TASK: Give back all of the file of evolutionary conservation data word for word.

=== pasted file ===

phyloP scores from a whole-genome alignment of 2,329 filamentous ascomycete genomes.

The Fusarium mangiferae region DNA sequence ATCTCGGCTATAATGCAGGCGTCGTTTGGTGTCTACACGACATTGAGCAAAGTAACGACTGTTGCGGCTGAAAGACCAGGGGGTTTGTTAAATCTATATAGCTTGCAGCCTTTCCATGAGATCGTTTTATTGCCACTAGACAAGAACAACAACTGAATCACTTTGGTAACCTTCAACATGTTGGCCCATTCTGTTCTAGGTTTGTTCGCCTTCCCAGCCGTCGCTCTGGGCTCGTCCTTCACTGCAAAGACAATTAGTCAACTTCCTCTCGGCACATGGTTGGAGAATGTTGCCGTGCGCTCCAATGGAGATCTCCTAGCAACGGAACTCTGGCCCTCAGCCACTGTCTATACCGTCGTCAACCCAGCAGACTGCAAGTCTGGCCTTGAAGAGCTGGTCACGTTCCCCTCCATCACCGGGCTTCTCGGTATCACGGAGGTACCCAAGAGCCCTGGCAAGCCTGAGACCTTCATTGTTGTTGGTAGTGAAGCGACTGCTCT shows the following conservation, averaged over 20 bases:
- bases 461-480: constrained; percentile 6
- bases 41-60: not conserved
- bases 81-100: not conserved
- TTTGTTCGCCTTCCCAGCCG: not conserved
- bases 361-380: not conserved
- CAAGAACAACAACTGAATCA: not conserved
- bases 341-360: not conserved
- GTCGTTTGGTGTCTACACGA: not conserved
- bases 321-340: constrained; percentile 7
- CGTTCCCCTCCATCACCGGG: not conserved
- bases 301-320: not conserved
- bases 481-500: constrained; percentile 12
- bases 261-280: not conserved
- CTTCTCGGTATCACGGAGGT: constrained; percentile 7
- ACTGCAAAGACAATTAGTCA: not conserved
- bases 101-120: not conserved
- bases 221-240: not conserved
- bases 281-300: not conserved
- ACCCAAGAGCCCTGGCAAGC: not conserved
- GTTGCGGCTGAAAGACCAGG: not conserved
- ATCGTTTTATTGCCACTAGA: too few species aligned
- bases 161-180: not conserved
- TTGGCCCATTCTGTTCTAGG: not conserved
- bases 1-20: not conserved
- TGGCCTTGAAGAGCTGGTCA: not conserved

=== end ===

phyloP scores from a whole-genome alignment of 2,329 filamentous ascomycete genomes.

The Fusarium mangiferae region DNA sequence ATCTCGGCTATAATGCAGGCGTCGTTTGGTGTCTACACGACATTGAGCAAAGTAACGACTGTTGCGGCTGAAAGACCAGGGGGTTTGTTAAATCTATATAGCTTGCAGCCTTTCCATGAGATCGTTTTATTGCCACTAGACAAGAACAACAACTGAATCACTTTGGTAACCTTCAACATGTTGGCCCATTCTGTTCTAGGTTTGTTCGCCTTCCCAGCCGTCGCTCTGGGCTCGTCCTTCACTGCAAAGACAATTAGTCAACTTCCTCTCGGCACATGGTTGGAGAATGTTGCCGTGCGCTCCAATGGAGATCTCCTAGCAACGGAACTCTGGCCCTCAGCCACTGTCTATACCGTCGTCAACCCAGCAGACTGCAAGTCTGGCCTTGAAGAGCTGGTCACGTTCCCCTCCATCACCGGGCTTCTCGGTATCACGGAGGTACCCAAGAGCCCTGGCAAGCCTGAGACCTTCATTGTTGTTGGTAGTGAAGCGACTGCTCT shows the following conservation, averaged over 20 bases:
- bases 461-480: constrained; percentile 6
- bases 41-60: not conserved
- bases 81-100: not conserved
- TTTGTTCGCCTTCCCAGCCG: not conserved
- bases 361-380: not conserved
- CAAGAACAACAACTGAATCA: not conserved
- bases 341-360: not conserved
- GTCGTTTGGTGTCTACACGA: not conserved
- bases 321-340: constrained; percentile 7
- CGTTCCCCTCCATCACCGGG: not conserved
- bases 301-320: not conserved
- bases 481-500: constrained; percentile 12
- bases 261-280: not conserved
- CTTCTCGGTATCACGGAGGT: constrained; percentile 7
- ACTGCAAAGACAATTAGTCA: not conserved
- bases 101-120: not conserved
- bases 221-240: not conserved
- bases 281-300: not conserved
- ACCCAAGAGCCCTGGCAAGC: not conserved
- GTTGCGGCTGAAAGACCAGG: not conserved
- ATCGTTTTATTGCCACTAGA: too few species aligned
- bases 161-180: not conserved
- TTGGCCCATTCTGTTCTAGG: not conserved
- bases 1-20: not conserved
- TGGCCTTGAAGAGCTGGTCA: not conserved